Spark ignition LPG, IV gen. | 23 | 0.542335 | 1.544406 | 0.294183 | 0.652313 | 0.856567 | − 0.625658 |
Naturally aspirated diesel | 11 | 0.738505 | 1.194464 | 0.364956 | 0.840597 | − 1.105769 | 1.956045 |
Turbocharged diesel | 175 | 0.261225 | 2.568185 | 0.574244 | 1.348992 | − 0.452776 | 0.529523 |
The value of parameter A in all cases, except LPG IV shows a left-side skewness and B—only for turbocharged gasoline and LPG IV.
Identification results: kurtosis, confidence interval
Supply system | Number of samples | Kurtosis | Confidence interval | ||
---|---|---|---|---|---|
A | B | A | B | ||
Fuel inj. gasoline | 237 | 14.854857 | 15.803642 | 0.477565 | 1.534683 |
Fuel inj. turbocharged gasoline | 9 | 1.655907 | 2.266098 | 0.098739 | 1.613545 |
Spark ignition LPG, I and II gen. | 64 | 2.927065 | 3.067192 | 0.511813 | 1.429668 |
Spark ignition LPG, IV gen. | 23 | 5.101773 | 5.116707 | 0.437003 | 1.310846 |
Naturally aspirated diesel | 11 | 4.916271 | 6.344486 | 0.539064 | 0.735096 |
Turbocharged diesel | 175 | 2.737545 | 2.849502 | 0.189442 | 2.399555 |
The confidence interval, at which the hypothesis of regularity of the distribution with compliance of averages would not be rejected, remained (for all) below the critical values determined based on the standard deviation and the size the individual samples.
In order to provide the qualitative analysis of the identification, histograms indicating the distribution of errors and the value of the maximum error were developed from each of the measurement (with engine speed indicated).
In the further stages, the authors presented the courses of the reference characteristics calculated based on the determined coefficients and Eq. (5) against all recorded measurements in the analyzed groups.
The comparison of all with the model lines marked indicated the necessity of modification of the functional description for both diesel and gasoline turbocharged engines. Supercharging aims at increasing the torque at low engine speeds, thus making the function more convex. Later, the authors are planning to introduce their own function for the description of this type of engines.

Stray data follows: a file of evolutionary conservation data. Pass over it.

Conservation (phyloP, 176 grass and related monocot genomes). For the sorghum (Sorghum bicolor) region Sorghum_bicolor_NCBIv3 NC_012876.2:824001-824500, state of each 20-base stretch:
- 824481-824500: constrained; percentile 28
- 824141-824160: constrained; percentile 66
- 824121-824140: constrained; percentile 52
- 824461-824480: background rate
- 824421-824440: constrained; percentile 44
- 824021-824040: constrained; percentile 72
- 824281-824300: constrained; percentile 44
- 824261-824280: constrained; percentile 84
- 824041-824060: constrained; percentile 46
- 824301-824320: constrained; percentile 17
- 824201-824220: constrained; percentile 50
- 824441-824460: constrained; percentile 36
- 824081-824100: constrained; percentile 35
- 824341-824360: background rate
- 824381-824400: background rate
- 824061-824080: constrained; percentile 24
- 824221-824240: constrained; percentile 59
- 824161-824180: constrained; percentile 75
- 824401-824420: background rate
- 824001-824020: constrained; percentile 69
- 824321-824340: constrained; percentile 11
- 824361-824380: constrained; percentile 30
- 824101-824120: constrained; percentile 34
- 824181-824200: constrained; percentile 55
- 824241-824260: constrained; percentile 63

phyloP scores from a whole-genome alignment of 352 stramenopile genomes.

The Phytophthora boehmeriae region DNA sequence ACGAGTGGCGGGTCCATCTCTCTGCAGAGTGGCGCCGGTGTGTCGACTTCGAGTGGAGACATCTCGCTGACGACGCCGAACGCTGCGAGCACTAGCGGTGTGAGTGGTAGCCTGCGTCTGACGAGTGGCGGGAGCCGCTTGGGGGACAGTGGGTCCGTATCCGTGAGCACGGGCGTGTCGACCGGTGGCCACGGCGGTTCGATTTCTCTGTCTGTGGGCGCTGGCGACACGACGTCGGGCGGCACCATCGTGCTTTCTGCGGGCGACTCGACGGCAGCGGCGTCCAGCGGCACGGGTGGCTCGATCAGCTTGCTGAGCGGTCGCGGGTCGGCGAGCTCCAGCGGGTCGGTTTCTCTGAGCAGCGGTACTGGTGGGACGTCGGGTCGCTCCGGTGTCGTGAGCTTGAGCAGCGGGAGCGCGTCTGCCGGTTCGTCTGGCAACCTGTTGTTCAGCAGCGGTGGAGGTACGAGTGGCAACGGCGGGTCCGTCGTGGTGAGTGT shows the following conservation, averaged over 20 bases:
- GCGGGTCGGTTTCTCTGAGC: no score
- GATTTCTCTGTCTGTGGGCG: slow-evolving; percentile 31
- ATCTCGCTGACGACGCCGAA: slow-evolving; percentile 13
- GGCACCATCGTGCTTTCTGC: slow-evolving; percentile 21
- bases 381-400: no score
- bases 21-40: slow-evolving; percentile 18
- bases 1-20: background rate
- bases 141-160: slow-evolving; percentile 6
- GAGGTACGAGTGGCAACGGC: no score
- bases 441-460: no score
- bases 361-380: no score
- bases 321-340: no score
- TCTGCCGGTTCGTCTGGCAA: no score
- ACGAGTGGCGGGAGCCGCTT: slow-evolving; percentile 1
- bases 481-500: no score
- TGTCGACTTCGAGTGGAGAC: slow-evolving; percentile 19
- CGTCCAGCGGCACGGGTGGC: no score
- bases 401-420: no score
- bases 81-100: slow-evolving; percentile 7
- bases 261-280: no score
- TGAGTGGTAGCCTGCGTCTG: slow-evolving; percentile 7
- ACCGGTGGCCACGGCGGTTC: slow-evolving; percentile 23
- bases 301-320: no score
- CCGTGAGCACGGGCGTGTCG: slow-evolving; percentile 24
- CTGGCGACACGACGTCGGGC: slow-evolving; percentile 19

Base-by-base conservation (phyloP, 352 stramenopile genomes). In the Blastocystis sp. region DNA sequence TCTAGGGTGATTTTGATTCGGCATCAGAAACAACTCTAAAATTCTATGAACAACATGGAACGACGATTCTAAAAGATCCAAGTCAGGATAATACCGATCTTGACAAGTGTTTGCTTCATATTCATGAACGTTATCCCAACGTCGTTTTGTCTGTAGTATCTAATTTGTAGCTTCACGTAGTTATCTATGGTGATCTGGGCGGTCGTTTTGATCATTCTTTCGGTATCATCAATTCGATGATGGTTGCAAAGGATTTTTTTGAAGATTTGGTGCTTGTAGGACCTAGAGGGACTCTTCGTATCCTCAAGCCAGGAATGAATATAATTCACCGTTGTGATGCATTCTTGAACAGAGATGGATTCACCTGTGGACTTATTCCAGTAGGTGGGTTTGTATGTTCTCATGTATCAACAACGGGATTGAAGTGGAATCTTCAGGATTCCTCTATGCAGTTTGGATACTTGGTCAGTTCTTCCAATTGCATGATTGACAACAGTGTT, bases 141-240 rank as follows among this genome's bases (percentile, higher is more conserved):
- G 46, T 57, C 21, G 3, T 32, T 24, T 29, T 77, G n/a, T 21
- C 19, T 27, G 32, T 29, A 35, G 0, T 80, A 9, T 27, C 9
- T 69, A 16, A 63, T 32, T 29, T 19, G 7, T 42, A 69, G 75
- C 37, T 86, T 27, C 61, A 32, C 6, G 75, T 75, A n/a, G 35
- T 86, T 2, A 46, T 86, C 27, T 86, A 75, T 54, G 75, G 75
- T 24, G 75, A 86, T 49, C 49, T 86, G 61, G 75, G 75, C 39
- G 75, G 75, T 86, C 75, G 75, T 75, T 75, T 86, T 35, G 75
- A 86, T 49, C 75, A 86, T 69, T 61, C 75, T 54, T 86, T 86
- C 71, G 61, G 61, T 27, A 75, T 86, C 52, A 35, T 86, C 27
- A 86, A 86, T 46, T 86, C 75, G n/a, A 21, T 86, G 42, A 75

5 Assessment of Application
Model to experiment comparison of the maximum power and torque
Engine | BMW 1.8MPi | Audi 1.8T | Audi 1.8 LPG I | Seat 1.8 LPG IV | Renault 1.8D | Toyota 2.0TD | ||||||
---|---|---|---|---|---|---|---|---|---|---|---|---|
P (kW) n (r/min) | T (Nm) n (r/min) | P (kW) n (r/min) | T (Nm) n (r/min) | P (kW) n (r/min) | T (Nm) n (r/min) | P (kW) n (r/min) | T (Nm) n (r/min) | P (kW) n (r/min) | T (Nm) n (r/min) | P (kW) n (r/min) | T (Nm) n (r/min) | |
Exp. | 84.58 | 154.30 | 125.11 | 281.60 | 60.09 | 146.10 | 63.03 | 121.60 | 63.98 | 175.80 | 102.75 | 331.20 |
5900 | 4200 | 5300 | 3400 | 4400 | 3300 | 5500 | 4100 | 4100 | 2200 | 3600 | 2300 | |
Mod. | 85.44 | 149.33 | 126.08 | 245.54 | 60.09 | 144.97 | 63.03 | 119.41 | 64.43 | 167.05 | 102.78 | 316.85 |
6100 | 4200 | 5500 | 4000 | 4400 | 3000 | 5500 | 3900 | 4200 | 2600 | 3500 | 2500 |
Having appropriate software for the identification, A = 0.831731, B = 1.205236 and C = 1.036967 were determined. The maximum difference of 6% was obtained in this way (Figure 25b).
6 Conclusions
- (1)
A method of calculation of full load engine characteristics has been presented in the paper based on hyperbolic equation where, at a correct selection, we can obtain compliance of the model with the experiment (these differences do not exceed 5% in most of the treated cases).
- (2)
The values of the characteristic coefficients of the power equation have been determined for engines that have not yet been analyzed in the literature (LPG).
- (3)
The correctness of the values presented for older variants of fuel systems has been confirmed.
- (4)
An applicability of the determined values was confirmed by the comparison with example engines, which were not part of the main research.
- (5)
The number of the tested vehicles with gasoline fuel injected and turbocharged engines and naturally aspirated diesel was insufficient for the statistical evaluation.
- (6)
The recently very popular turbocharging, particularly in spark ignition engines, forces the application of other functions (such a polynomials) for the description of the engine characteristics.
- (7)
It should be noted that the number of the tested vehicles was rather low compared to the number of available makes, models of the distinguished vehicle groups. That is why, some of the results were supported with vehicle names, which should not constitute a basis for the evaluation of the entire model group of a given make.
It is noteworthy that the test objects were random products of a given brand and model, which is why the results were supplemented by the manufacturers names. This however cannot be a basis for the assessment of the entire model group of a given make.
Notes
Authors’ Contributions
DS was in charge of the whole manuscript. The author read and approved the final manuscript.
Authors’ Information
Dariusz Szpica, born in 1971, is currently a PhD MEng at Faculty of Mechanical Engineering, Bialystok University of Technology, Poland. His research interests include fuel supply in combustion engines.
Competing Interests
The author declares no competing interests.
Funding
The research has been carried out within work no. S/WM/1/2018 realized at Bialystok University of Technology and financed from the funding allocated for science by the Ministry of Science and Higher Education—Poland.